Interesting idea for an application. First, find a big market (dieters) then sell them something they can use... (Now we'll have people texting and snapping photos at the table next to us when we want a quiet dinner.)
New app calculates calories through photos of food
Worried about how many calories you are going to consume in that slice of pizza, chocolate cake or bag of fries? A new iPhone application may help.
After taking a picture of the meal with the phone, the app gives a calorie read-out almost instantly.
The app, called MealSnap, was developed by DailyBurn, a fitness social network that has created several other fitness and diet-related iPhone applications.
Within minutes of taking a picture of a meal and matching it to a database of some 500,000 food items, the app sends users an alert with a range of calories for the meal that was photographed.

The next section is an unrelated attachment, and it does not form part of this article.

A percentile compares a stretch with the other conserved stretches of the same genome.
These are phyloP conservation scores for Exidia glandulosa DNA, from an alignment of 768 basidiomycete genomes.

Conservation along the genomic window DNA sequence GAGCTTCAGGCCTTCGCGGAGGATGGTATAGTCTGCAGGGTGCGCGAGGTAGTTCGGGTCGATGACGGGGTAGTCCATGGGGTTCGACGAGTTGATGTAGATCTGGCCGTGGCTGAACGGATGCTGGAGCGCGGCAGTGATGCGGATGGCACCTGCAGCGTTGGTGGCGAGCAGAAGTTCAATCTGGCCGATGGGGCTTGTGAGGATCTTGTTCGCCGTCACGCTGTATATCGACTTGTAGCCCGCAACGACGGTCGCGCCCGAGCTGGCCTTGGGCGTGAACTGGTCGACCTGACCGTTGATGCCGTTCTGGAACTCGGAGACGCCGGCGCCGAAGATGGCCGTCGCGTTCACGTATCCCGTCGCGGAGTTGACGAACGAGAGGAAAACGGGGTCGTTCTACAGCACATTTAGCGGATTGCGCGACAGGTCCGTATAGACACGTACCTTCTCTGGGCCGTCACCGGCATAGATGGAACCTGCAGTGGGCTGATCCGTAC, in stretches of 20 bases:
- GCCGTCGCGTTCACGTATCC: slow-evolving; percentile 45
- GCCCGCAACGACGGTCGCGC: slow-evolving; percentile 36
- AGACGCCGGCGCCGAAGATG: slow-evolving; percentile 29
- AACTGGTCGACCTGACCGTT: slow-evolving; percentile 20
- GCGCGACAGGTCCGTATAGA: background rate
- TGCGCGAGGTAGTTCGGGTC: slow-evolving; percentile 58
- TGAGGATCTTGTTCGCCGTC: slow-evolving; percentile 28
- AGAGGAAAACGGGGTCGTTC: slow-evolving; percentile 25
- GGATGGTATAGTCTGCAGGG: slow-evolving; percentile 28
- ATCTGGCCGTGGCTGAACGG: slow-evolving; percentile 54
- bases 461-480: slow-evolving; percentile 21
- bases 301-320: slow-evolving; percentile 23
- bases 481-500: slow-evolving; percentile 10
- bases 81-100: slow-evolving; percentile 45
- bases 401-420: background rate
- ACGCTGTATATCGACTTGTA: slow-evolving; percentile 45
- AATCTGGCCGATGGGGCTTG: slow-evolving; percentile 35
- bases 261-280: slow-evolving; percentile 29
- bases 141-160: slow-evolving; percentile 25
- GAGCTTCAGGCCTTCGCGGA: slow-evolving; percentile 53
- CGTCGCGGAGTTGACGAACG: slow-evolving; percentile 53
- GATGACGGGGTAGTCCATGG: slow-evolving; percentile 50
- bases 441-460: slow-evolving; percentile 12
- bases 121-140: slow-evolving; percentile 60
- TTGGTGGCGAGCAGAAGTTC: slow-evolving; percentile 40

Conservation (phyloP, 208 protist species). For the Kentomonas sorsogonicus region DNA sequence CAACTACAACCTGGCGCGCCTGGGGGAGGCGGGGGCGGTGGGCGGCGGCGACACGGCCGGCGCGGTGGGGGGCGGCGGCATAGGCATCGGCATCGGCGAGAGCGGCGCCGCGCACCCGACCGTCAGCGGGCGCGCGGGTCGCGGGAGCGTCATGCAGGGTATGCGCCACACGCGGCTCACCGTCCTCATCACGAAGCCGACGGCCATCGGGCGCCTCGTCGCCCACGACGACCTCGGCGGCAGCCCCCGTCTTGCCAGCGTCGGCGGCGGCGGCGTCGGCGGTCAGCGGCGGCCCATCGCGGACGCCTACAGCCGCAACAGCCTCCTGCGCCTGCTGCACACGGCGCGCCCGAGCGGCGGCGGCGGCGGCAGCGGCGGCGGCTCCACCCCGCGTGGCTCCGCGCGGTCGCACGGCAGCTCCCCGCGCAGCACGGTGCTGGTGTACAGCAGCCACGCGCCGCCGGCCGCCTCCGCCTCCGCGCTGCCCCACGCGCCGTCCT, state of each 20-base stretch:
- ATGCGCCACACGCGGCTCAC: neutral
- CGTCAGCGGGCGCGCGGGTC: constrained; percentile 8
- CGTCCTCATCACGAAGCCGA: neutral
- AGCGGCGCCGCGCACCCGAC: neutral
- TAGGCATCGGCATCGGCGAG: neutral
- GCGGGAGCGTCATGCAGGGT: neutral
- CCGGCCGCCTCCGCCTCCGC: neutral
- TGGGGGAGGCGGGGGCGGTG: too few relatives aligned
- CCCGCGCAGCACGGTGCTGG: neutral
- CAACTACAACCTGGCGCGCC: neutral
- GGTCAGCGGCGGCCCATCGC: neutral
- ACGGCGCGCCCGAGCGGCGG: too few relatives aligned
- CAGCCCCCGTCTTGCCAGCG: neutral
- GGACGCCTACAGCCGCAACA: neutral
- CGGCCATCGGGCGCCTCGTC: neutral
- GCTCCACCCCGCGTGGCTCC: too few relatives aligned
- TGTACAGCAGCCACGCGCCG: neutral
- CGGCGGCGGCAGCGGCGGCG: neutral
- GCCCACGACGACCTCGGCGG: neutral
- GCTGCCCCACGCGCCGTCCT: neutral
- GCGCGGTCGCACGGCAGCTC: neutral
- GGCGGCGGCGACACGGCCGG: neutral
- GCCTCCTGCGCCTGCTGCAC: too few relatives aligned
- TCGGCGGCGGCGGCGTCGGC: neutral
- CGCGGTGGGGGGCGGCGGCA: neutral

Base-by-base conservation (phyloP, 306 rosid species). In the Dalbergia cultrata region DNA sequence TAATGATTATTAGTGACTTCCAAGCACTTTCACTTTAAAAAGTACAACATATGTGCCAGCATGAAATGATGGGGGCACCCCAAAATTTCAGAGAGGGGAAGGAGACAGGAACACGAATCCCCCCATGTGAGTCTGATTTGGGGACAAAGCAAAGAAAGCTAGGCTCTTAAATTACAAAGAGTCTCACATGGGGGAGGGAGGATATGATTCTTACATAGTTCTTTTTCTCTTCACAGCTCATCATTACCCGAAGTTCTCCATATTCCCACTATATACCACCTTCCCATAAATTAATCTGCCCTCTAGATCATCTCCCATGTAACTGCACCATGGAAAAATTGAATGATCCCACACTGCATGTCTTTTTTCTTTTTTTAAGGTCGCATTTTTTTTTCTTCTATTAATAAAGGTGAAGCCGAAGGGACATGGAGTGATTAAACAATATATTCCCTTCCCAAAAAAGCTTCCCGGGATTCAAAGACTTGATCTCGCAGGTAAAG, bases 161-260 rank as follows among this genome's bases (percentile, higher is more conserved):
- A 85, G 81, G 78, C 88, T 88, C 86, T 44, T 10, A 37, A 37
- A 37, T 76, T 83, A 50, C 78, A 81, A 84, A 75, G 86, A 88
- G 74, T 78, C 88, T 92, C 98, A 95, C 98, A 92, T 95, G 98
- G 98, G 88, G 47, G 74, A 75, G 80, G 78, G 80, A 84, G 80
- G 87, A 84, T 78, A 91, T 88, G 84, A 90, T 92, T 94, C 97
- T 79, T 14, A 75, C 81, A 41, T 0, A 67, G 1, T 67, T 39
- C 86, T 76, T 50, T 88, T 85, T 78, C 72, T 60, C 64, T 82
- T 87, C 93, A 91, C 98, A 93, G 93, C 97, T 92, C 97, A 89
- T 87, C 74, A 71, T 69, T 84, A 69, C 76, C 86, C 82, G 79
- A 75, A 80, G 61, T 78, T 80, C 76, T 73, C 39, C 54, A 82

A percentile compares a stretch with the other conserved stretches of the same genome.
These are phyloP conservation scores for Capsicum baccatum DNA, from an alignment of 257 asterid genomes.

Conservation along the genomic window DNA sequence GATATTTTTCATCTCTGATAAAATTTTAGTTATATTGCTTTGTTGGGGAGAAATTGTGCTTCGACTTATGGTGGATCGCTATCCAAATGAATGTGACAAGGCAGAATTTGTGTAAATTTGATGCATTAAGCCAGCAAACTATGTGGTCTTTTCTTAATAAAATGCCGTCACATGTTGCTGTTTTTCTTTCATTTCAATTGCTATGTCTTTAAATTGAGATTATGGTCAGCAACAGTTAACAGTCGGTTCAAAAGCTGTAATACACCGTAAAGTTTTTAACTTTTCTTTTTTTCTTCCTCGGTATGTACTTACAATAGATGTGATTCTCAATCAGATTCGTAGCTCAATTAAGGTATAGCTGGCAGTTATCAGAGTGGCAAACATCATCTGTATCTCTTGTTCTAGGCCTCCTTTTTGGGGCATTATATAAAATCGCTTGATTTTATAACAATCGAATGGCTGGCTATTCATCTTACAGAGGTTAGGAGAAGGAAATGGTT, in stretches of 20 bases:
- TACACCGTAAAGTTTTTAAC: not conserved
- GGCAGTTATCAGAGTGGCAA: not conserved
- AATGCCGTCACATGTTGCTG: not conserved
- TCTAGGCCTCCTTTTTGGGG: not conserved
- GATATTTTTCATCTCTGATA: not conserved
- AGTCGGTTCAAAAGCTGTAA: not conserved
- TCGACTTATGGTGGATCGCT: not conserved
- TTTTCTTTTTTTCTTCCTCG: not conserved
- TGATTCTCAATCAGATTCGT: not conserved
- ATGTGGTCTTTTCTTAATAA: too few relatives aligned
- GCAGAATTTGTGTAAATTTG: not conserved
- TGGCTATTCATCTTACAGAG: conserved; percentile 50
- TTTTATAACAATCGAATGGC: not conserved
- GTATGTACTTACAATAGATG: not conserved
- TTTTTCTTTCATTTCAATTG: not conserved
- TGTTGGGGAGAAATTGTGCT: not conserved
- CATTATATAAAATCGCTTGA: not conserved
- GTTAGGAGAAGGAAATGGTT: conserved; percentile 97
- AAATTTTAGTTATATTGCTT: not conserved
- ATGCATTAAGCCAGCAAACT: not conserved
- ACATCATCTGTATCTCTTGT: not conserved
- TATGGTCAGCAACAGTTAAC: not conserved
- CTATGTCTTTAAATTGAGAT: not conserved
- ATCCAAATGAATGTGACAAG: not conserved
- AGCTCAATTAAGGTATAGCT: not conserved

Might be interesting to add to your business cards as a pointer to an “always up-to-date” resume... Or the current price list... Or your Blog... Or ??? ...
Uqr: Share Websites & Other Various Things Through QR Codes
uQR is a simple and free to use web service that lets you share anything on the web using QR codes. Basically the website gives you a public profile that has two parts: a URL and a QR code pointing to this URL. When people scan the code, they are taken to your uQR sharing page where you can share almost anything: specially formatted text, your vCard, a YouTube video, or any other URL of your choosing. Things you share on the profile can be changed anytime.
You can print out the QR code and paste it anywhere in public. This way you will be sharing material with everybody who has the ability to scan the code and reach your uQR profile ““ an interesting idea indeed.
For my fellow Sci-Fi fans. I always wanted to build one in my garage...
Book Excerpt: Space Shuttle Owners’ Workshop Manual